A local agency in Russia confirmed that the highest volcano in the country has erupted earlier this week. The towering clouds of ash and smoke produced by the volcano prompted the agency to raise its warning level. The volcano that erupted has been identified as Klyuchevskaya Sopka. This volcano is characterized by its conical shape, which was formed through multiple layers of hardened lava.
Klyuchevskaya Sopka's History
According to scientists, Klyuchevskaya Sopka is known as the highest mountain on the Kamchatka Peninsula in Russia. Due to its status and elevation of about 15,580 feet, it is regarded as the tallest active volcano in Russia.
Klyuchevskaya Sopka got formed about 6,000 years ago. Its first recorded eruption occurred in 1697. As noted by scientists, Klyuchevskaya Sopka's active status has triggered other neighbouring volcanoes such as Bezymianny, Karymsky, Kizimen, Shiveluch and Tolbachik. Many of these volcanoes have maintained their active statuses following Klyuchevskaya Sopka's first eruption.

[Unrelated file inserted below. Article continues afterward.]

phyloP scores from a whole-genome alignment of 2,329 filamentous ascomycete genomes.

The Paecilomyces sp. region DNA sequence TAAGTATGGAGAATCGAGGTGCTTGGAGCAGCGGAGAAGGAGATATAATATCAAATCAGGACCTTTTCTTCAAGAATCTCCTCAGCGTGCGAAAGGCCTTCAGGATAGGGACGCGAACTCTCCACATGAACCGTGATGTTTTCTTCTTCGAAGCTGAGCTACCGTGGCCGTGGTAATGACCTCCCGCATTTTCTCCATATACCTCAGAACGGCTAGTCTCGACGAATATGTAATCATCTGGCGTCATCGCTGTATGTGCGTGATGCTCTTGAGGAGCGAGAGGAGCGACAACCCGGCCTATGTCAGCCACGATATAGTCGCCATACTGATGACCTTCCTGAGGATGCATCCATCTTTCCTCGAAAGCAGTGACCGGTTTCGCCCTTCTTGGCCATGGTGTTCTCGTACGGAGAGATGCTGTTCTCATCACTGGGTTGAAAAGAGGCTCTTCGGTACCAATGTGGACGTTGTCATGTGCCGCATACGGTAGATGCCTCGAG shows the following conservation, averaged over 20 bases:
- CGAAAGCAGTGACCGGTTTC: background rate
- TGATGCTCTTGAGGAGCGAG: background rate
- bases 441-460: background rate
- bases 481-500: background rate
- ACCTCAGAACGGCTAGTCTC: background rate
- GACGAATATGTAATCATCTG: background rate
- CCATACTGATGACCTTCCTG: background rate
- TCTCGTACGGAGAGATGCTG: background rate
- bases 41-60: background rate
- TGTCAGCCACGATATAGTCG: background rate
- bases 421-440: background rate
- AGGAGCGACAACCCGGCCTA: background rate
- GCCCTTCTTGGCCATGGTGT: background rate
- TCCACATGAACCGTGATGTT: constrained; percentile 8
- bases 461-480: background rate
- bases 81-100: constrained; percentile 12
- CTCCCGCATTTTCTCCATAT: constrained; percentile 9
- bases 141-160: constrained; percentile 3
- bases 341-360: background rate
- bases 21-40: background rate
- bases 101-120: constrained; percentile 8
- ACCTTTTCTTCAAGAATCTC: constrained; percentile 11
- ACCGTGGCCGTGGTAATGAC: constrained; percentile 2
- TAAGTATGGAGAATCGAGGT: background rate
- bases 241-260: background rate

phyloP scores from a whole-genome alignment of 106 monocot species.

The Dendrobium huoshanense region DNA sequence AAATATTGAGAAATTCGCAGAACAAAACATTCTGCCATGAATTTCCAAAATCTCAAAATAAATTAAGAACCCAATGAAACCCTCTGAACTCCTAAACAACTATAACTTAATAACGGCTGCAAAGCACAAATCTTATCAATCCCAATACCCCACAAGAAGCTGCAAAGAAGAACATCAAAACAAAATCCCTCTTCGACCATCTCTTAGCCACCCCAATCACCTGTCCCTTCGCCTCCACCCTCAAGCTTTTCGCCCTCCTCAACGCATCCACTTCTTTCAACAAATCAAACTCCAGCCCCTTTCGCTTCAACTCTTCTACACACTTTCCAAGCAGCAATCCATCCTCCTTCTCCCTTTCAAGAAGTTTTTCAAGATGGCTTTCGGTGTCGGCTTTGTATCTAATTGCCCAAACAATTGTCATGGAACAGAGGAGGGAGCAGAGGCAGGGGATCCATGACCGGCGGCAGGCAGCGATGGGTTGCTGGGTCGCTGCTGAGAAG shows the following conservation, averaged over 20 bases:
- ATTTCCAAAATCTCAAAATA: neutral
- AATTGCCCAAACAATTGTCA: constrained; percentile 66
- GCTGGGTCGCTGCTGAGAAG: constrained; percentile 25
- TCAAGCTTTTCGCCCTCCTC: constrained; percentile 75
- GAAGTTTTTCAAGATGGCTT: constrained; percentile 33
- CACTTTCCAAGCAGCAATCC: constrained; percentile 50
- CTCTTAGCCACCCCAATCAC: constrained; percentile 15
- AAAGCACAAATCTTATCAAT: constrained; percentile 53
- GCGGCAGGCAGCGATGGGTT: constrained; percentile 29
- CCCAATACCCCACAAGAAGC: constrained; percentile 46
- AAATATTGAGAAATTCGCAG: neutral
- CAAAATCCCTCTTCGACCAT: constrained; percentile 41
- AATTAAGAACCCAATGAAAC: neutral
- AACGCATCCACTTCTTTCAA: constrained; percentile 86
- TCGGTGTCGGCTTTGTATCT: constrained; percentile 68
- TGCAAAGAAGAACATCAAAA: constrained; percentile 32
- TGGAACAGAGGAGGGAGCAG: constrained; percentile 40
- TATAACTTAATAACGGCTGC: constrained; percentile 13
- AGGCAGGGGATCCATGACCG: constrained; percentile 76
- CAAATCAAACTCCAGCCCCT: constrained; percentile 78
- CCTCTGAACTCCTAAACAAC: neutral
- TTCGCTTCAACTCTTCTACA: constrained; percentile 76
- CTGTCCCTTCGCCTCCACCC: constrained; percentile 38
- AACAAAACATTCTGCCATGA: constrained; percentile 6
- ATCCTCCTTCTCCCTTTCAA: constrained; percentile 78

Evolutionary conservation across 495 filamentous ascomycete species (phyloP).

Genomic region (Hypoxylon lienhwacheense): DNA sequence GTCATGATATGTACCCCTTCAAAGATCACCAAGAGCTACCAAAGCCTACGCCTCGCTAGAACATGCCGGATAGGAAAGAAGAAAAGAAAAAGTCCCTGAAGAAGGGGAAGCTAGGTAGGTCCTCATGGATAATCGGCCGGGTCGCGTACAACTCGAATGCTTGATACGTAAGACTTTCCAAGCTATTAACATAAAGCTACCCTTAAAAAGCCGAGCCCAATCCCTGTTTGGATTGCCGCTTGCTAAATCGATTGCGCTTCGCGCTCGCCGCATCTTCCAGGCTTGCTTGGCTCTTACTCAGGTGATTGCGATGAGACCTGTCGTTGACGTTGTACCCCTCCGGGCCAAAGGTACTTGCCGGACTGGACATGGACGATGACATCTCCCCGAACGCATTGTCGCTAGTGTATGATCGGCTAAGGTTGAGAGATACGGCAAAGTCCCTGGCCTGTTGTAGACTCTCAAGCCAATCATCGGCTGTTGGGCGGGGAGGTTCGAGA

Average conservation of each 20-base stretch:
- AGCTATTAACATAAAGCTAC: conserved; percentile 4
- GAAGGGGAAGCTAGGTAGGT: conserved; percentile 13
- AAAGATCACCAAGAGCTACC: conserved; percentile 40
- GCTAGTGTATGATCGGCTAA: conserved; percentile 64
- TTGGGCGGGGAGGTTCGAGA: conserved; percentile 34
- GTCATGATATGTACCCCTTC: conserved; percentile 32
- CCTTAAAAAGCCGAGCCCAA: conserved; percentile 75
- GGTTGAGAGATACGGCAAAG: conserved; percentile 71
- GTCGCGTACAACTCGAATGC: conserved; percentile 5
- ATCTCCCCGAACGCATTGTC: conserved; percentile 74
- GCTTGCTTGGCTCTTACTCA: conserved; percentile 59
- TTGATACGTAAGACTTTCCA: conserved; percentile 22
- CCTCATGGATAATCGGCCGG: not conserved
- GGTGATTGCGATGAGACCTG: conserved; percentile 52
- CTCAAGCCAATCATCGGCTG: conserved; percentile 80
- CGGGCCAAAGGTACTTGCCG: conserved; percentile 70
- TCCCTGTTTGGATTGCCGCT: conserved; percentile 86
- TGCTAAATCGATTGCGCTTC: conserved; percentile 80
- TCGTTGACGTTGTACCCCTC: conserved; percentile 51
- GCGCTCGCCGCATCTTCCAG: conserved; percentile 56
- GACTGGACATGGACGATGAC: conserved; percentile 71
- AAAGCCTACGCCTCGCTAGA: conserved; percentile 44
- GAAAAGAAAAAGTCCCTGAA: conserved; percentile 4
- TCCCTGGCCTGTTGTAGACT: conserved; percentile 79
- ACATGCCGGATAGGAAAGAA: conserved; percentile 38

Klyuchevskaya Sopka's Latest Explosion
On Monday, Russia's Kamchatka Volcanic Eruption Response Team (KVERT) reported that Klyuchevskaya Sopka had an explosive eruption. Although the eruption was only classified as moderate, the team noted that the volcano produced volcanic clouds filled with ash and steam that were about 18,040 to 19,680 feet.
According to KVERT's report, the plume generated by the volcano has started travelling westward. The latest report indicated that the plume has already travelled about nine miles from the volcano.
Klyuchevskaya Sopka's Warning Level
Ashfall was not detected in the populated areas near the volcano. However, the town of Kozyrevsk in Kamchatka Krai will most likely experience ashfall since it is in the direct path of the volcanic plume. Due to the volcano's latest eruption, KVERT raised its aviation code to orange, which is the second-highest warning level. This means that Klyuchevskaya Sopka is still in danger of erupting and when it does, it could produce volcanic plumes that are high enough to affect the operations of passing aircraft.
"A moderate explosive eruption of the volcano continues. Ash explosions up to 16,400-23,000 ft (5-7 km) a.s.l. could occur at any time. Ongoing activity could affect low-flying aircraft," KVERT stated.